April 24, 2008
Ernest L. Thomas
South Campus President
Tarrant County College
5301 Campus Drive
Fort Worth, Texas 76119
Sent by U.S. Mail and Facsimile (817-515-4500)
Dear President Thomas:
As you can see from our list of Directors and Board of Advisors, the Foundation for Individual Rights in Education (FIRE) unites leaders in the fields of civil rights and civil liberties, scholars, journalists, and public intellectuals across the political and ideological spectrum on behalf of liberty, legal equality, freedom of religion, academic freedom, due process and, in this case, freedom of expression on America’s college campuses. Our website, thefire.org, will give you a greater sense of our identity and activities.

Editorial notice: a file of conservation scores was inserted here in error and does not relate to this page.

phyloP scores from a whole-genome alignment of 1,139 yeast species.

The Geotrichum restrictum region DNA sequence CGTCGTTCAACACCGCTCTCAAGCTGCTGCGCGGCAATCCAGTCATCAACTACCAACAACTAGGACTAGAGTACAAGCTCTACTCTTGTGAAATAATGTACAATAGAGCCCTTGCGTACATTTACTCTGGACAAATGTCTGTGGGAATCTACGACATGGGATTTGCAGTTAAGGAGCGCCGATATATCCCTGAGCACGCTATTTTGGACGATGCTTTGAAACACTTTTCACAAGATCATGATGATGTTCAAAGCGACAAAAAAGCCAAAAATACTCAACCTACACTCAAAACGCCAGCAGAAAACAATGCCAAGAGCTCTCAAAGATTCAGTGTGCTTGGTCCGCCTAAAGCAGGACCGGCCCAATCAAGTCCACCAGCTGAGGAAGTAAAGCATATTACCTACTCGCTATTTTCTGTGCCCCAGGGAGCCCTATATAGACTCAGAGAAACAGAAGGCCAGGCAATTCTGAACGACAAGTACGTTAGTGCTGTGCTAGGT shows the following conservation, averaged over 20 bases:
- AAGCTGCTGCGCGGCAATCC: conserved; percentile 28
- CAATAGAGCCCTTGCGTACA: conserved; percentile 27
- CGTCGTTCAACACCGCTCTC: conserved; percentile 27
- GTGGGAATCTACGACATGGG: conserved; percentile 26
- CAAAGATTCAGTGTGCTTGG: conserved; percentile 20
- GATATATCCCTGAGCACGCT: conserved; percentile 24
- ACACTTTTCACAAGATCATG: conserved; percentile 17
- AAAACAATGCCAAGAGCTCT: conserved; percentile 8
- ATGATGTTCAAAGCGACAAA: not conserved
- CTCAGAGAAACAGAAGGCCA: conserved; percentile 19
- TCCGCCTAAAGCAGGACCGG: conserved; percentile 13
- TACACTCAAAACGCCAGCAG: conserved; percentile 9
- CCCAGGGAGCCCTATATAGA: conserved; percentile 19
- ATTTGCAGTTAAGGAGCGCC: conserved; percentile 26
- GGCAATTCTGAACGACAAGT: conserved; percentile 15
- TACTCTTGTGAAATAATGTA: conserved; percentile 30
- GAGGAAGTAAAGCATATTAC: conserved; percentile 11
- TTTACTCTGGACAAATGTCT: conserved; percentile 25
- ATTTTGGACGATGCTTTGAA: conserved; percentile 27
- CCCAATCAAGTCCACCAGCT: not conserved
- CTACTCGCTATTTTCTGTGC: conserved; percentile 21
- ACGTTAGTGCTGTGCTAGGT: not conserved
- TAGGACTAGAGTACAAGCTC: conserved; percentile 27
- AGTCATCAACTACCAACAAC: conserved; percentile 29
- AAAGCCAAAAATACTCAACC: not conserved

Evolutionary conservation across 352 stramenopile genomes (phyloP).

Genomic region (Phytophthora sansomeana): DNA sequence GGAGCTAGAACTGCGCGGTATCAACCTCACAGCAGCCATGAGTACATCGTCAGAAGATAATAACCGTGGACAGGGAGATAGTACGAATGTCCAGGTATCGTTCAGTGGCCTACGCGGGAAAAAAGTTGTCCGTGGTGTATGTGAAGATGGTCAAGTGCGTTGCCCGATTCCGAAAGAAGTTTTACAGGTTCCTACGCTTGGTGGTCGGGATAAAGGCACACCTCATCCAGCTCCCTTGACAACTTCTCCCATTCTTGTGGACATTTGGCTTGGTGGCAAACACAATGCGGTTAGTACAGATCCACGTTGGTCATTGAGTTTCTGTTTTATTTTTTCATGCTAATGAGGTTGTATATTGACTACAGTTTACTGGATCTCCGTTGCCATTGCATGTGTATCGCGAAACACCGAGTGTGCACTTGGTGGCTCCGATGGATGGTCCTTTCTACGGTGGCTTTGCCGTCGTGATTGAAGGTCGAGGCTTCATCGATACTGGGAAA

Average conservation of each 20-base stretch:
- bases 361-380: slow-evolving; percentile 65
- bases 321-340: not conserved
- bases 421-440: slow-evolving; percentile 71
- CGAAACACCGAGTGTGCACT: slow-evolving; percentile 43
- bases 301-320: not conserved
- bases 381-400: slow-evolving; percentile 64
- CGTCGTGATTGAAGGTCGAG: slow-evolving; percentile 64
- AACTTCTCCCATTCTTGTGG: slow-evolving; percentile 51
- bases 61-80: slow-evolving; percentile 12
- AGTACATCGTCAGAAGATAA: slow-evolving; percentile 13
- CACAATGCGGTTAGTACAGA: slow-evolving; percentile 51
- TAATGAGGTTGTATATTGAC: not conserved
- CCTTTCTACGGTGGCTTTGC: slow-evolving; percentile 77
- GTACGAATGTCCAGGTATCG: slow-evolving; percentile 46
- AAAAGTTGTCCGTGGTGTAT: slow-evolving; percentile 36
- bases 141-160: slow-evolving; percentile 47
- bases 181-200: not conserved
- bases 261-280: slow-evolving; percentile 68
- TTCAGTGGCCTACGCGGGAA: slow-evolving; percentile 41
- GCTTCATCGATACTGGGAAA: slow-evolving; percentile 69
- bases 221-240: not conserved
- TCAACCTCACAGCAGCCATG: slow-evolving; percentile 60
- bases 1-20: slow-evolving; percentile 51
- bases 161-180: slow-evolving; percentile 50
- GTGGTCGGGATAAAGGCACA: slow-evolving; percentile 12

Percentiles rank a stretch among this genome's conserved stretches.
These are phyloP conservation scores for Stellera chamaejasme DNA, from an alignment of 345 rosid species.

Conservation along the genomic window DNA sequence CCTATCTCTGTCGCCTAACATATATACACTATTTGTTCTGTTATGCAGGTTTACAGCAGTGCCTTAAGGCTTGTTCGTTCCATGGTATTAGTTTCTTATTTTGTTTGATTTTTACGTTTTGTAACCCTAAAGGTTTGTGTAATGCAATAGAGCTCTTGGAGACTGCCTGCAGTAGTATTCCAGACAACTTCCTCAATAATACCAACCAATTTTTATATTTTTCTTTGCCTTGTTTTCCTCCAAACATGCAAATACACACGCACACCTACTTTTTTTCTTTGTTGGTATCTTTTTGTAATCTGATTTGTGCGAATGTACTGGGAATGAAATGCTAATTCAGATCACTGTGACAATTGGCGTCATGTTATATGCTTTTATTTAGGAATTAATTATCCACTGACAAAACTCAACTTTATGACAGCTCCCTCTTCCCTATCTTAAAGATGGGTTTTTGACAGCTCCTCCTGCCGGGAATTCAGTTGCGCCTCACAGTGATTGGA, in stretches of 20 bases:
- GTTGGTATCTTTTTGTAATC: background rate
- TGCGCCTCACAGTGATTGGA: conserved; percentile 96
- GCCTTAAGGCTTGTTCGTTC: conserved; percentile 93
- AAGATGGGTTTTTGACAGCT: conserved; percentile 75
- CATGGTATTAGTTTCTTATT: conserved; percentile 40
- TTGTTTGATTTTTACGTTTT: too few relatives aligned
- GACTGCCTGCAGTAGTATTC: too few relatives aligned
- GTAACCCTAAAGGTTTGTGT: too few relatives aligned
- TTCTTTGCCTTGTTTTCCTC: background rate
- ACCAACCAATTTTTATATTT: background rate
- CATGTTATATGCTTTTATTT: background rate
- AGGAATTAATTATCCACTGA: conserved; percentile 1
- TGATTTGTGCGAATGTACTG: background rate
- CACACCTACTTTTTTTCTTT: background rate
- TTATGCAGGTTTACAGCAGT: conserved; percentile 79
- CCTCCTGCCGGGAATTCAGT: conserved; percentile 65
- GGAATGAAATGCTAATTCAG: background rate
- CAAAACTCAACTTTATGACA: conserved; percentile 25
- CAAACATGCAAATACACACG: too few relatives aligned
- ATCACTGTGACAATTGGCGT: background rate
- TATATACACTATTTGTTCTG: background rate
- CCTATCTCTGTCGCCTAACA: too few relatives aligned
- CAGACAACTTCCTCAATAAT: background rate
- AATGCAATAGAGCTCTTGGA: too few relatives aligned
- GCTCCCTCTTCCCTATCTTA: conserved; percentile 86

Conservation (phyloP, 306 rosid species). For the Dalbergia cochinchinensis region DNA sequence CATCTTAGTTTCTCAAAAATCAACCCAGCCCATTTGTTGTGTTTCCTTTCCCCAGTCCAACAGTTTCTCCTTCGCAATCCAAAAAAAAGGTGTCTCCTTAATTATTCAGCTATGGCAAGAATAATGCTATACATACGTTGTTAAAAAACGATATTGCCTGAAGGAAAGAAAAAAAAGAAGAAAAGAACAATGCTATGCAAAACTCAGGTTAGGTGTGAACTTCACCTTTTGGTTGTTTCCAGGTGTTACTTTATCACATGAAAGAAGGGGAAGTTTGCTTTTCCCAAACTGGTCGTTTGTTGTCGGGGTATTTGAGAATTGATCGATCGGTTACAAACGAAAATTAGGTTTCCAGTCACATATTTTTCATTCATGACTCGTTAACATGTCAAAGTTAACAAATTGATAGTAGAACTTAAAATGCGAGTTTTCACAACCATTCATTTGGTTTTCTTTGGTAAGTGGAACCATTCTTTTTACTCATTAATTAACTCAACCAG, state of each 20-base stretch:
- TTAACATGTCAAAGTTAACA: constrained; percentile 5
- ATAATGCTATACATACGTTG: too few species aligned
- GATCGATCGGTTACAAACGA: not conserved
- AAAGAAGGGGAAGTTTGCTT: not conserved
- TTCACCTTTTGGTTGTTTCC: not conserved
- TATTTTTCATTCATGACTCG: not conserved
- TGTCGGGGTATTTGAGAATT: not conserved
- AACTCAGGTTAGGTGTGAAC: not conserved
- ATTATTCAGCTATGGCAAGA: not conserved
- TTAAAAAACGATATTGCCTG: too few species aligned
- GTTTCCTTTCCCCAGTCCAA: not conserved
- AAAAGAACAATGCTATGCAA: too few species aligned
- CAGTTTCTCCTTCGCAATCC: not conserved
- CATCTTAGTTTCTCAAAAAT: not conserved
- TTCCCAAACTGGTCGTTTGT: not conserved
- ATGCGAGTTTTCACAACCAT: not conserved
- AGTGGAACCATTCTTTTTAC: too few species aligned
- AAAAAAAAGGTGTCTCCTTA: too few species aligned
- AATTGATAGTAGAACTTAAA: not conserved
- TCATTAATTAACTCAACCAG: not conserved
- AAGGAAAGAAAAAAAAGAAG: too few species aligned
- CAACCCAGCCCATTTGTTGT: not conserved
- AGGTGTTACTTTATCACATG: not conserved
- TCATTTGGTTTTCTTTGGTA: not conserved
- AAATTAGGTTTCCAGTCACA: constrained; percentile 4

FIRE is deeply concerned about the restrictions on students’ free expression and free assembly that Tarrant County College (TCC) has applied to the “Empty Holster Protest.” TCC has refused to recognize the constitutional rights of Brett Poulos and his fellow students to wear empty holsters in protest of policies that prohibit students with concealed carry licenses from carrying concealed handguns on campus. TCC also has insisted that any activity during this protest be conducted in the school’s so-called Free Speech Zone-an unconstitutional policy that seeks to segregate free expression by confining it to a specific part of campus.